The overarching name for this blog is, “Diary of a Young Marketer” and though the young part may not apply forever (or now depending on who I talk to), I hope the marketer part does. Marketing is a passion of mine. It was my college major, and has always been at the center of my career. Given that, pre-show promotion is a topic I discuss often on this blog and in person with clients. It is the underutilized, but oh-so-important marketing piece to trade shows and events.
There are a couple of reasons that pre-show promotion seems to slip through the cracks. One being the chaos that is preparing to just attend a show. Endless forms, deadlines, booth design, staffing, flights, hotels, meetings and on and on and on. A lot of the marketing effort is put into designing the booth space, the graphics, show specific social and email campaigns, brand-building around the show venue and city. With all of that going on, the burden of developing a pre-show promotion either gets pushed aside or forgotten.
I like the movie Field of Dreams, but “If you build it they will come” is not necessarily the truth in the trade show world, and unless you’re manning the 100 x 100 space right through the entrance I wouldn’t bank on it being the case. So now you have the booth up and running that demanded all the time and effort to organize with no plan to draw the attendees. You ARE fishing for attendees, but you’re sitting on the edge of the pier with a net in hand waiting for the big fish to jump in it. It will be much more effective if you have a rod and reel and cast your bait out into the water and draw the fish to you. The rod and reel is your pre-show promotional plan and the bait is what is waiting for attendee when they arrive.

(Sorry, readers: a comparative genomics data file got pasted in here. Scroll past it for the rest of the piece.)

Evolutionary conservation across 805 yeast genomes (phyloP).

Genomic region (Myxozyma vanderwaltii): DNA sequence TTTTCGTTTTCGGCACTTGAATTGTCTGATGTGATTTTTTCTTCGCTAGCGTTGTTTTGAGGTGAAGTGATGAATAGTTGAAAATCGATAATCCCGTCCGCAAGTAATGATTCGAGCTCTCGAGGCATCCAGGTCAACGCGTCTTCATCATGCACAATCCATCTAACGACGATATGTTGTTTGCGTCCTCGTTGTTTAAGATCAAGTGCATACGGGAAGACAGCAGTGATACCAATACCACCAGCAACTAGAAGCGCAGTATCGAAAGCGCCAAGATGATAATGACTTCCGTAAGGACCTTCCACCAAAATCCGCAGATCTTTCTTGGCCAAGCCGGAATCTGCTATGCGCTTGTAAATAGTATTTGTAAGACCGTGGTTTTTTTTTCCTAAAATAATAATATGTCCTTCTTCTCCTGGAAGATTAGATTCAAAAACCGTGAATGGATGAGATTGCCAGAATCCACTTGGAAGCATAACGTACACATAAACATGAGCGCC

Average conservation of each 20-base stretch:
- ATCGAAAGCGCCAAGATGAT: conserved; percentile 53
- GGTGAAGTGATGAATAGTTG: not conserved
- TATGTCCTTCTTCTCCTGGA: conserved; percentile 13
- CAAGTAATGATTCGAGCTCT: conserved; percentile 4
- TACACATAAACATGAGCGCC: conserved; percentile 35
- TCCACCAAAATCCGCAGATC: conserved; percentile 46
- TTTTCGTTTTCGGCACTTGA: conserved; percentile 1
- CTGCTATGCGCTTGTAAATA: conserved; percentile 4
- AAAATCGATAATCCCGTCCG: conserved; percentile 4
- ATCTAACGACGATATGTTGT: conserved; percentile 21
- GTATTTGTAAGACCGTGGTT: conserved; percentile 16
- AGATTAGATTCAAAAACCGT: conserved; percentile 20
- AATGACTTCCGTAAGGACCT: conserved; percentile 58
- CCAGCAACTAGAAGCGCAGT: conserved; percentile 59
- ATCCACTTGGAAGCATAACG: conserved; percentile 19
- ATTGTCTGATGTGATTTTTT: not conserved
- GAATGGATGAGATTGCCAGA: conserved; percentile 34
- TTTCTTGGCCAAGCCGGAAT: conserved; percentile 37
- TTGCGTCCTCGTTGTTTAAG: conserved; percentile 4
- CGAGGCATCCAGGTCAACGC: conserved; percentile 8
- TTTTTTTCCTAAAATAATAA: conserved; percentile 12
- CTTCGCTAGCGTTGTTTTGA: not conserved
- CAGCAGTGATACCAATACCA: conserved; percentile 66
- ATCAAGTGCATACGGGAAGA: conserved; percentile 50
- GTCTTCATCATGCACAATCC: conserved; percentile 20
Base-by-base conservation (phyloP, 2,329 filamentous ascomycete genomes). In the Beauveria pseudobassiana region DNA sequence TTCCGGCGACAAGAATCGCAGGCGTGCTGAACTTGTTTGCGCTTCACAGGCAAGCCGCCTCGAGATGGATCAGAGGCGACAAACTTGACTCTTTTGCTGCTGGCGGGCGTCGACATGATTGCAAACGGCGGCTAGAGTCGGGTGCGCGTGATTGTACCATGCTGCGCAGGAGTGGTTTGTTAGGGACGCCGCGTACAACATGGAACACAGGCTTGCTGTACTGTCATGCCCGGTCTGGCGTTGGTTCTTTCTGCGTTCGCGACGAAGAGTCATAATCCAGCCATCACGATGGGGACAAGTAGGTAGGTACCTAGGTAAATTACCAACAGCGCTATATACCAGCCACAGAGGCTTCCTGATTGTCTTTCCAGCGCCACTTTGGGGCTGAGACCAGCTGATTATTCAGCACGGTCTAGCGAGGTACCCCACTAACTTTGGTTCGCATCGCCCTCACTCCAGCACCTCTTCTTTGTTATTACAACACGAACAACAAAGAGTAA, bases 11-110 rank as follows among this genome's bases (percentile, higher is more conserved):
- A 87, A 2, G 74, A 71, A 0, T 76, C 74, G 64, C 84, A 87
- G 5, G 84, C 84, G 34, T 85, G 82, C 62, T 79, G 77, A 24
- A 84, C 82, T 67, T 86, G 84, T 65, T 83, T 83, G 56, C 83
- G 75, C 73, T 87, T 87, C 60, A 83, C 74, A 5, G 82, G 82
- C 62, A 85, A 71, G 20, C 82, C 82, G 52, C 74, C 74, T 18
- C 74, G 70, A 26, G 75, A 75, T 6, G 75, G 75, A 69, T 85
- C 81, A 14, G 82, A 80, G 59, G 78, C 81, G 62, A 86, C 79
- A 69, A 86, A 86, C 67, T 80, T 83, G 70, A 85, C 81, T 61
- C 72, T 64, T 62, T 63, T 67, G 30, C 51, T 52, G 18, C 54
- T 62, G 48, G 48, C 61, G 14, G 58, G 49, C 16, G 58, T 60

When developing your pre-show promotion, first consider which method you want to employ. One method is to target as many of the show’s attendees as possible. You would use this when the vast majority of attendees fall into your target buying demographic. This helps when you’re new to the market, new to the show or have a new product that you want to get buzz about. You need traffic.
We have a client who added hotel booking as a new service and wanted the attendees to know about it. We designed a unique iPad giveaway promotion where we had a custom kiosk built to hold and showcase the iPad held behind a see through door locked by a hotel door keycard lock. Then custom printed hotel keycards with the company’s branding were provided in the registration bag for all attendees. The attendee brings the card to the booth and see if it opens the kiosk and gives them the iPad. If they don’t go to the booth, they still go home with a keycard that has the company’s brand and is tied to hotels.
The other method to consider is a more targeted approach. Use this type of approach when you know that the three (could be 5-10) companies that if you landed them would make the show successful, or even more, your company. So instead of using your budget on a piece for everyone, you can concentrate more dollars on nicer gifts for the few that matter most and find a way to ensure they will come meet with you in their booth.
We worked with a client who contracted with high end apartment buildings. To court the few big name attendees they wanted meetings with, we incorporated a small bank of apartment style mailboxes into the booth design. Each slot containing a high end bottle of scotch, and their name/company marked onto the mailbox. In advance of the show, a small box would be delivered to these targeted individuals that included a hand-signed formal invitation to the booth and a key that included an engraved tag with their name.
The object of the promotion of course is to make sure that when someone you are targeting is attending a show where you are exhibiting at, they make a point to stop at your booth. As we have discussed before, this is a decision more than likely made before they hit the show floor. Just showing up will only give you the attendees that have the extra time and are walking by at the right moment, that is leaving too much to chance. You can greatly increase the odds of show success by planning out a creative promotion.